Postcards from London is the new book of short stories from Tim Walker, but what are the origins of the picture postcard? Since the advent of the digital age and messaging via e-mail, it is now far more common for pictures to be taken on phones and sent with a message via the internet. The age of the picture postcard posted with a postage stamp affixed, seems consigned to the history books.
Cards with messages had been sporadically created and posted by individuals since the beginning of postal services. The earliest known picture postcard was a hand-painted design on card, posted in Fulham in London by the writer Theodore Hook to himself in 1840, and bearing a penny black stamp.
He probably created and posted the card to himself as a practical joke on the postal service, since the image is a caricature of workers in the post office. In 2002 the postcard sold for a record £31,750.
In Britain, postcards without images were issued by the Post Office in 1870, and were printed with a stamp as part of the design, which was included in the price of purchase. The first known printed picture postcard, with an image on one side, was created in France in 1870 at Camp Conlie by Léon Besnardeau (1829–1914). Conlie was a training camp for soldiers in the Franco-Prussian war. The cards had a lithographed design printed on them containing emblematic images of piles of armaments on either side of a scroll topped by the arms of the Duchy of Brittany and the inscription, ‘War of 1870. Camp Conlie. Souvenir of the National Defence. Army of Brittany’. While these are certainly the first known picture postcards, there was no space for stamps and no evidence that they were ever posted without envelopes.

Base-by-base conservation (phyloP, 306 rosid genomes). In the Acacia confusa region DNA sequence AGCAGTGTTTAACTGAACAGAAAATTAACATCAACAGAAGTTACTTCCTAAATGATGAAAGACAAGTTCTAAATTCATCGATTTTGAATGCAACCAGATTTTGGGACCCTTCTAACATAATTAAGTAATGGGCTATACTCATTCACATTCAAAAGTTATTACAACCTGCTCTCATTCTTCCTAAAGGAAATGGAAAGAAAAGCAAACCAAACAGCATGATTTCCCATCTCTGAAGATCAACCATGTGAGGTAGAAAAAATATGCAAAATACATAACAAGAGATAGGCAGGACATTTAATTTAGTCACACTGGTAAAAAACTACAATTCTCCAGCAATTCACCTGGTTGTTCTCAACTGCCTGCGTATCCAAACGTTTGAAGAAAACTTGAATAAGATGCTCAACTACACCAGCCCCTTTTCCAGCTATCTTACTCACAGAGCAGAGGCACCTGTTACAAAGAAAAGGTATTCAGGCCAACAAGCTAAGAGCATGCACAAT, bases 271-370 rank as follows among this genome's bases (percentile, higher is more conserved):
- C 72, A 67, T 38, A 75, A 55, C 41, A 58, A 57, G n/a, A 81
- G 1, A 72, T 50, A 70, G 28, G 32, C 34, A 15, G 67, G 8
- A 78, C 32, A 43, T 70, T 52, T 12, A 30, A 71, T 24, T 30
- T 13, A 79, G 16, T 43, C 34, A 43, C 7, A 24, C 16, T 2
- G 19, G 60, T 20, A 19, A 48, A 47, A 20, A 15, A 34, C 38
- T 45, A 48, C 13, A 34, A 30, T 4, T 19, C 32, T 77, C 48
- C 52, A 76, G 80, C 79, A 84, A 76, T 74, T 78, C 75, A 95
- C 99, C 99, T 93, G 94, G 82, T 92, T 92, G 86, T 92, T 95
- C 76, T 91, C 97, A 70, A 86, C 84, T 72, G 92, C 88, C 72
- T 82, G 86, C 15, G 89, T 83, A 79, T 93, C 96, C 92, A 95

In the following year the first known picture postcard in which the image functioned as a souvenir was sent from Vienna. The first advertising card appeared in 1872 in Great Britain and the first German card appeared in 1874. Cards showing images increased in number during the 1880s. Images of the newly built Eiffel Tower in 1889 and 1890 gave impetus to the postcard, leading to the so-called “golden age” of the picture postcard in years following the mid-1890s. Early postcards often showcased photography of nude women. These were commonly known as French postcards, due to the large number of them produced in France.